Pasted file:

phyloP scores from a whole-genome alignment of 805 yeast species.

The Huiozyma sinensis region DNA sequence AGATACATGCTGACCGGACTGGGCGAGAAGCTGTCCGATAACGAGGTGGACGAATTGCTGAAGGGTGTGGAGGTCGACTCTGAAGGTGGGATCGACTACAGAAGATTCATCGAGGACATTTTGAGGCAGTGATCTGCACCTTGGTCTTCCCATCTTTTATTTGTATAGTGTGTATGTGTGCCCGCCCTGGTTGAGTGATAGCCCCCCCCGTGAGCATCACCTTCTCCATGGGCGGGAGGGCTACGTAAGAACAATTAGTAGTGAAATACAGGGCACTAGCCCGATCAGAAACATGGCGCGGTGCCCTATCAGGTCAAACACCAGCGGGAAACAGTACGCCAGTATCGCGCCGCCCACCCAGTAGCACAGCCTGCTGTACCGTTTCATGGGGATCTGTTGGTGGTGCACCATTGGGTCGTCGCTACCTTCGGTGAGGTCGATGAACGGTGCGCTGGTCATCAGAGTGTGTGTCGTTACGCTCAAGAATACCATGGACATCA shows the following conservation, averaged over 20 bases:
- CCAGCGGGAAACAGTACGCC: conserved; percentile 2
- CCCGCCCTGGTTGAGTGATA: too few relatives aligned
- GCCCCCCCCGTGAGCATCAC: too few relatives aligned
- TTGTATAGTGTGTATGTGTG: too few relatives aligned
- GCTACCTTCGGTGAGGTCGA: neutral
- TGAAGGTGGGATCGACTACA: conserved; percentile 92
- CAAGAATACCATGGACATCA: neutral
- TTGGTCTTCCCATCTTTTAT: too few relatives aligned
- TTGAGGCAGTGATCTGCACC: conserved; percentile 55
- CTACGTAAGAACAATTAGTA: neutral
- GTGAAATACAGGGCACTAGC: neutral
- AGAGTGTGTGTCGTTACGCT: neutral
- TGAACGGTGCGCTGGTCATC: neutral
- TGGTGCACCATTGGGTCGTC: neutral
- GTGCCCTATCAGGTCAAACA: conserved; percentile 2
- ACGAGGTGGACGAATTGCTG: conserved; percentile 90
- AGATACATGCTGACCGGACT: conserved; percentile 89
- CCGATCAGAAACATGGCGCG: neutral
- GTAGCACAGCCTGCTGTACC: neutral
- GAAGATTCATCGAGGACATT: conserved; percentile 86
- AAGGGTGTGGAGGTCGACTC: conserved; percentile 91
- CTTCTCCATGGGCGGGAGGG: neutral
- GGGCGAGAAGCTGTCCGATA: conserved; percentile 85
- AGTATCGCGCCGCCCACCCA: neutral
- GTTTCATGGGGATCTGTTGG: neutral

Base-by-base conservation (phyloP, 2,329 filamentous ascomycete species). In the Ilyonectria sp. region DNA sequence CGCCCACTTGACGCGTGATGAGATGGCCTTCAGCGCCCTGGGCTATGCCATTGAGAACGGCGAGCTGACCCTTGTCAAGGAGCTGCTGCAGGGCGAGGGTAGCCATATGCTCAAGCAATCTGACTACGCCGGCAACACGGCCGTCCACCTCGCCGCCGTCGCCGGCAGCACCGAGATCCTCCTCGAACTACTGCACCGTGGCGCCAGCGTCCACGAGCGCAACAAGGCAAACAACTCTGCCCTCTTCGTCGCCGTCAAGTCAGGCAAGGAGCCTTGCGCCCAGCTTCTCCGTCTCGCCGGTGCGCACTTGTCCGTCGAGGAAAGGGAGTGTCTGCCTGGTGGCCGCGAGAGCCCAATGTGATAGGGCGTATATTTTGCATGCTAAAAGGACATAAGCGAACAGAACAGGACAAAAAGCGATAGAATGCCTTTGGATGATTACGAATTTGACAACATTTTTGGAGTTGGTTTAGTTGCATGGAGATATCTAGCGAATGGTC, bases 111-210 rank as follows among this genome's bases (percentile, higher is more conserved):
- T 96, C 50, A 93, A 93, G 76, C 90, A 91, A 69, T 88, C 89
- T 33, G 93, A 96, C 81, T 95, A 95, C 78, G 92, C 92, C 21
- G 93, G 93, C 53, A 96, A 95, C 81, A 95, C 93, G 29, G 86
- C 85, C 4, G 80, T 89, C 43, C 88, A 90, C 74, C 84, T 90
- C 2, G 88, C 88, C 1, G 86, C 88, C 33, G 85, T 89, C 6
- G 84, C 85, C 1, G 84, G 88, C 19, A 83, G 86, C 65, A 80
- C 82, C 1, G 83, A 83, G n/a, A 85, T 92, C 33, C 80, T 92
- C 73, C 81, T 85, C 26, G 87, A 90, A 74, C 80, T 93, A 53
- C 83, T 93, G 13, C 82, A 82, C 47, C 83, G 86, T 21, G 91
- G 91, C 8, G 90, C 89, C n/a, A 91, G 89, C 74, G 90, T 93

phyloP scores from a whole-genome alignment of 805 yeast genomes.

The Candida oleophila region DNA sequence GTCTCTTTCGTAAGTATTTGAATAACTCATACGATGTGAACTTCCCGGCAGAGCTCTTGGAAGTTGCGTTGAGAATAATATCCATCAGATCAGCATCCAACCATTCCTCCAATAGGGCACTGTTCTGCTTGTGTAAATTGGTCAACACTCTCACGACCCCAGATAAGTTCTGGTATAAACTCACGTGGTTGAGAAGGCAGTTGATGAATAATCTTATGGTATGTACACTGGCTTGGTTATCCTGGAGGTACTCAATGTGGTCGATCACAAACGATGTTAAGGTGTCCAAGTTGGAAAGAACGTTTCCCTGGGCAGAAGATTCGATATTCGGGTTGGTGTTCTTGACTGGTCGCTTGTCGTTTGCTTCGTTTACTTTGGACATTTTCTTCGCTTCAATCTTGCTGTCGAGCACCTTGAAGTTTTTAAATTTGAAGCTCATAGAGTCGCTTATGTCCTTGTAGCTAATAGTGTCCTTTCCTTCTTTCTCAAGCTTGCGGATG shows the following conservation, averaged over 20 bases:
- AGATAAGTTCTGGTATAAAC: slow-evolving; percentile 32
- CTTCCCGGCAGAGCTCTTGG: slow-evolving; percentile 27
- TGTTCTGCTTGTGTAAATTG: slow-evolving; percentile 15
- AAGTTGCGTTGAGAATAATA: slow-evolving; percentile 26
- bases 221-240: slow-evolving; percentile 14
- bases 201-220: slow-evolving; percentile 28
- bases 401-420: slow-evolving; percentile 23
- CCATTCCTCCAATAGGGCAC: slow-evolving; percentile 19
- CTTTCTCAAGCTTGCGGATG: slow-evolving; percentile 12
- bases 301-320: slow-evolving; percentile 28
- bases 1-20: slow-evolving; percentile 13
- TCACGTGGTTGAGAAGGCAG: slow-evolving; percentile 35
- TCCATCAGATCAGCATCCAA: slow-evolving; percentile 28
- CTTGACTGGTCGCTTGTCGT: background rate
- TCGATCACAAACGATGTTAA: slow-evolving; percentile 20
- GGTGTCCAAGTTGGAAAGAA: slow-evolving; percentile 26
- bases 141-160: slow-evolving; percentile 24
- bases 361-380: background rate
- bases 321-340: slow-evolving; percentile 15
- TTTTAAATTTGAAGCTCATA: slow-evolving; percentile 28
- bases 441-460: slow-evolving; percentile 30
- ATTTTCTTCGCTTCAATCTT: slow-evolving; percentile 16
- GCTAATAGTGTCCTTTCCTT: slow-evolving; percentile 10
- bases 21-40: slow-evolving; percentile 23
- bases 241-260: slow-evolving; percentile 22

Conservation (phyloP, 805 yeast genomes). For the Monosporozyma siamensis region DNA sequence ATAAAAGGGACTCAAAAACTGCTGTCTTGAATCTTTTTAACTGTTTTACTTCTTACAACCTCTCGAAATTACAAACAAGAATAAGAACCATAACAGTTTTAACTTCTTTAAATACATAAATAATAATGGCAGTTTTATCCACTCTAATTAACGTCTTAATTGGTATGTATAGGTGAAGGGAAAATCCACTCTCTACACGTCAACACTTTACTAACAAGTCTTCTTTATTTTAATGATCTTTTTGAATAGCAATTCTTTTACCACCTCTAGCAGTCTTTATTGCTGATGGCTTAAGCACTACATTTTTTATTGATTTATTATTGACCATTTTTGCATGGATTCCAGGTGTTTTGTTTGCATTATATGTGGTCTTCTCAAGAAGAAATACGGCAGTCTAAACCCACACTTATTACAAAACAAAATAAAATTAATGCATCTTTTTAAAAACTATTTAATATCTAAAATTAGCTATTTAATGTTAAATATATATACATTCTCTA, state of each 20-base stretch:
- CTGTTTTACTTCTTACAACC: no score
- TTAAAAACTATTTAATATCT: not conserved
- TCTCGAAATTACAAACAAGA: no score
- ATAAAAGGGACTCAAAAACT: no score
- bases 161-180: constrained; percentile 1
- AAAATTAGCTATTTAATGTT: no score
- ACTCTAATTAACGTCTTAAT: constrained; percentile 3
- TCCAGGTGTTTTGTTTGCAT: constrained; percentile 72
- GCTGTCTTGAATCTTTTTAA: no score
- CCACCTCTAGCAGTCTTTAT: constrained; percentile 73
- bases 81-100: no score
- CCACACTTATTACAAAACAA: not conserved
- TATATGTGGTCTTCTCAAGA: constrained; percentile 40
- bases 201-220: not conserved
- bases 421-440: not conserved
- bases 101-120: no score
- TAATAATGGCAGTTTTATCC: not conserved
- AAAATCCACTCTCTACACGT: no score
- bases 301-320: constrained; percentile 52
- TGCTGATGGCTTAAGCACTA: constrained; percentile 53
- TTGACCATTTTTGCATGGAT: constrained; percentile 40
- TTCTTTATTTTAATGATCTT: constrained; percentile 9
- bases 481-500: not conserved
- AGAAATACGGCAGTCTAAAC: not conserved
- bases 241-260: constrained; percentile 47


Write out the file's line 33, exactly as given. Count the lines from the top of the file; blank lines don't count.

- C 2, G 88, C 88, C 1, G 86, C 88, C 33, G 85, T 89, C 6